Logical foundations

The Agda Universal Algebra Library is based on a minimal version of Martin-Löf dependent type theory (MLTT) as implemented in Agda. More details on this type theory can be read at ncatlab entry on Martin-Löf dependent type theory.

Intended audience

The comments and source code in the library should provide enough detail so that people familiar with functional programming and proof assistants can learn enough about Agda and its libraries to put them to use when creating, formalizing, and verifying mathematical theorems and proofs.

While there are no strict prerequisites, we expect anyone with an interest in this work will have been motivated by prior exposure to universal algebra, as presented in, say, Bergman (2012) or McKenzie, McNulty, Taylor (2018), or category theory, as presented in, say, Riehl (2017).

Some prior exposure to type theory and Agda would be helpful, but even without this background one might still be able to get something useful out of this by referring to one or more of the resources mentioned in the references section below to fill in gaps as needed.

Attributions

The agda-algebras development team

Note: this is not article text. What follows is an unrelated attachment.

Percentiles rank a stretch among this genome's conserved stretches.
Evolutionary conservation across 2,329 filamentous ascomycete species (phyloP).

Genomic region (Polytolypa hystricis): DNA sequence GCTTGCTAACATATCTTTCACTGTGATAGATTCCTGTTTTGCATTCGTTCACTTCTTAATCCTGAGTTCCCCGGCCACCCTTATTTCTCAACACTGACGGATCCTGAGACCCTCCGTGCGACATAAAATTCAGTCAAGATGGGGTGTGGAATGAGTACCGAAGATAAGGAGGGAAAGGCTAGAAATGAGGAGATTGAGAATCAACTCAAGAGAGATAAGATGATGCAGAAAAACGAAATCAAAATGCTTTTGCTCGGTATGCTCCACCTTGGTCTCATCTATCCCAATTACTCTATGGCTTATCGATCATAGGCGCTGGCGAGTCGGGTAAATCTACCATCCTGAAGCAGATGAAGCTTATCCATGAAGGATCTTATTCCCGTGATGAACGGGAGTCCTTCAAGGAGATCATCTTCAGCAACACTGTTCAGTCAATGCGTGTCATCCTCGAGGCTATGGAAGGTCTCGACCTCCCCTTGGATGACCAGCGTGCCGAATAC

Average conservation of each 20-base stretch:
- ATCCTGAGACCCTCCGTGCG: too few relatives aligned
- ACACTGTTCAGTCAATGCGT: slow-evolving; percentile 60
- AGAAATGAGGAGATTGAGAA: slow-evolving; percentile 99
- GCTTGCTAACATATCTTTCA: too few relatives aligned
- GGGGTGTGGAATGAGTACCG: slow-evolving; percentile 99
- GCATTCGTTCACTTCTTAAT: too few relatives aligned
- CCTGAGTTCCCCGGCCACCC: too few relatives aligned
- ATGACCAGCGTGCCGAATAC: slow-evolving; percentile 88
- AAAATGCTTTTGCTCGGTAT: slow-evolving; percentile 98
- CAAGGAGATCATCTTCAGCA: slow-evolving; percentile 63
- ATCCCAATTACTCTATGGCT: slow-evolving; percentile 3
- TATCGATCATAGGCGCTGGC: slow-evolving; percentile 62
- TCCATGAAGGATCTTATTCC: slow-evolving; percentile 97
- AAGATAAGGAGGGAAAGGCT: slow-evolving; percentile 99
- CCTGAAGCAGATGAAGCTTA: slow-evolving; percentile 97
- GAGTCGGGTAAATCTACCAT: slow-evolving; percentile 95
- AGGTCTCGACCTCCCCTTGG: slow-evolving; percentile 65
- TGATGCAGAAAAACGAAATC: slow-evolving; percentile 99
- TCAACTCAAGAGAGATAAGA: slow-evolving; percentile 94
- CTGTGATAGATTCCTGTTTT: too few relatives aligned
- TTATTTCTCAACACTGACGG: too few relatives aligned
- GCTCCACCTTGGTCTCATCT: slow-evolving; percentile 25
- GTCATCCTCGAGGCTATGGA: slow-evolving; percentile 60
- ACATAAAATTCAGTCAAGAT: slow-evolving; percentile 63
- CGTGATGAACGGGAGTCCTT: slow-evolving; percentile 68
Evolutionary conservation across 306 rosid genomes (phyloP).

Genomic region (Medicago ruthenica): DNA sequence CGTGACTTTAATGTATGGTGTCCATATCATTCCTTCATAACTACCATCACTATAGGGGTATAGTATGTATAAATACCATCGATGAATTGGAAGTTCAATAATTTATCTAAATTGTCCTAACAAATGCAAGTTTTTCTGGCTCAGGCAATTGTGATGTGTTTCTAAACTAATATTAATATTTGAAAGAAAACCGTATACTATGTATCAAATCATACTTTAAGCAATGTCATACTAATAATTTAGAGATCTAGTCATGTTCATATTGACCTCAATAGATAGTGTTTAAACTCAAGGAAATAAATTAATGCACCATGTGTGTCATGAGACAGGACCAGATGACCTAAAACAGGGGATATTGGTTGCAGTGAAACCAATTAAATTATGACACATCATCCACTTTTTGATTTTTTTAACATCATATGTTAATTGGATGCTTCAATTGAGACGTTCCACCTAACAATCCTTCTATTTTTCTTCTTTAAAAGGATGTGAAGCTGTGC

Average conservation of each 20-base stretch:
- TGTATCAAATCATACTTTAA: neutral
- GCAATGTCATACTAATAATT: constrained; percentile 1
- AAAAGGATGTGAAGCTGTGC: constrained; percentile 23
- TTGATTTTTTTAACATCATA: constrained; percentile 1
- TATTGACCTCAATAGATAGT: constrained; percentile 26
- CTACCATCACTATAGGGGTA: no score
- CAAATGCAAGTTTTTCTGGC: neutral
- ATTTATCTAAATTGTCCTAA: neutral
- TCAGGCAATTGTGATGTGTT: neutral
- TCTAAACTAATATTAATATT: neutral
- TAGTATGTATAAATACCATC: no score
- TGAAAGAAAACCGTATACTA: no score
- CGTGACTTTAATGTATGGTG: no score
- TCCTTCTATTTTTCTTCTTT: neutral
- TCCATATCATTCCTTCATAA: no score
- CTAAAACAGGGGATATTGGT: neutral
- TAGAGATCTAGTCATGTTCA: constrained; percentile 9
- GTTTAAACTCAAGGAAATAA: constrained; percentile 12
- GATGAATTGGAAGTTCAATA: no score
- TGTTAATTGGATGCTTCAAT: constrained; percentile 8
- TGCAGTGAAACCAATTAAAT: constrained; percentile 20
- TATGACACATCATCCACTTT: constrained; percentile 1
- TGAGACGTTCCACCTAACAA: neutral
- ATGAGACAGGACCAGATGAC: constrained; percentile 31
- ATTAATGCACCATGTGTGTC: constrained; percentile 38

The agda-algebras library is developed and maintained by the Agda Algebras Development Team led by William DeMeo with major contributions by senior advisor Jacques Carette (McMaster University).

Acknowledgements

We thank Andreas Abel, Andrej Bauer, Clifford Bergman, Venanzio Capretta, Martín Escardó, Ralph Freese, Hyeyoung Shin, and Siva Somayyajula for helpful discussions, corrections, advice, inspiration and encouragement.

Most of the mathematical results formalized in the agda-algebras are well known. Regarding the source code in the agda-algebras library, this is mainly due to the contributors listed above.

References

The following Agda documentation and tutorials helped inform and improve the agda-algebras library, especially the first one in the list.

Finally, the official Agda Wiki, Agda User’s Manual, Agda Language Reference, and the (open source) Agda Standard Library source code are also quite useful.

How to cite the agda-algebras library

If you find the agda-algebras library useful, please refer to it or its documentation using the following BibTeX data:

@article{DeMeo:2021,
 author        = {William DeMeo},
 title         = {The {A}gda {U}niversal {A}lgebra {L}ibrary},
 journal       = {CoRR},
 volume        = {abs/2101.10166},
 year          = {2021},
 eprint        = {2101.10166},
 archivePrefix = {arXiv},
 primaryClass  = {cs.LO},
 url           = {https://arxiv.org/abs/2101.10166},
 note          = {source code: \url{https://github.com/ualib/agda-algebras}}
}

See also: dblp record, dblp BibTeX record.

Contributions welcomed

Readers and users are encouraged to suggest improvements to the Agda agda-algebras library and/or its documentation by submitting a new issue or merge request to github.com/ualib/agda-algebras/.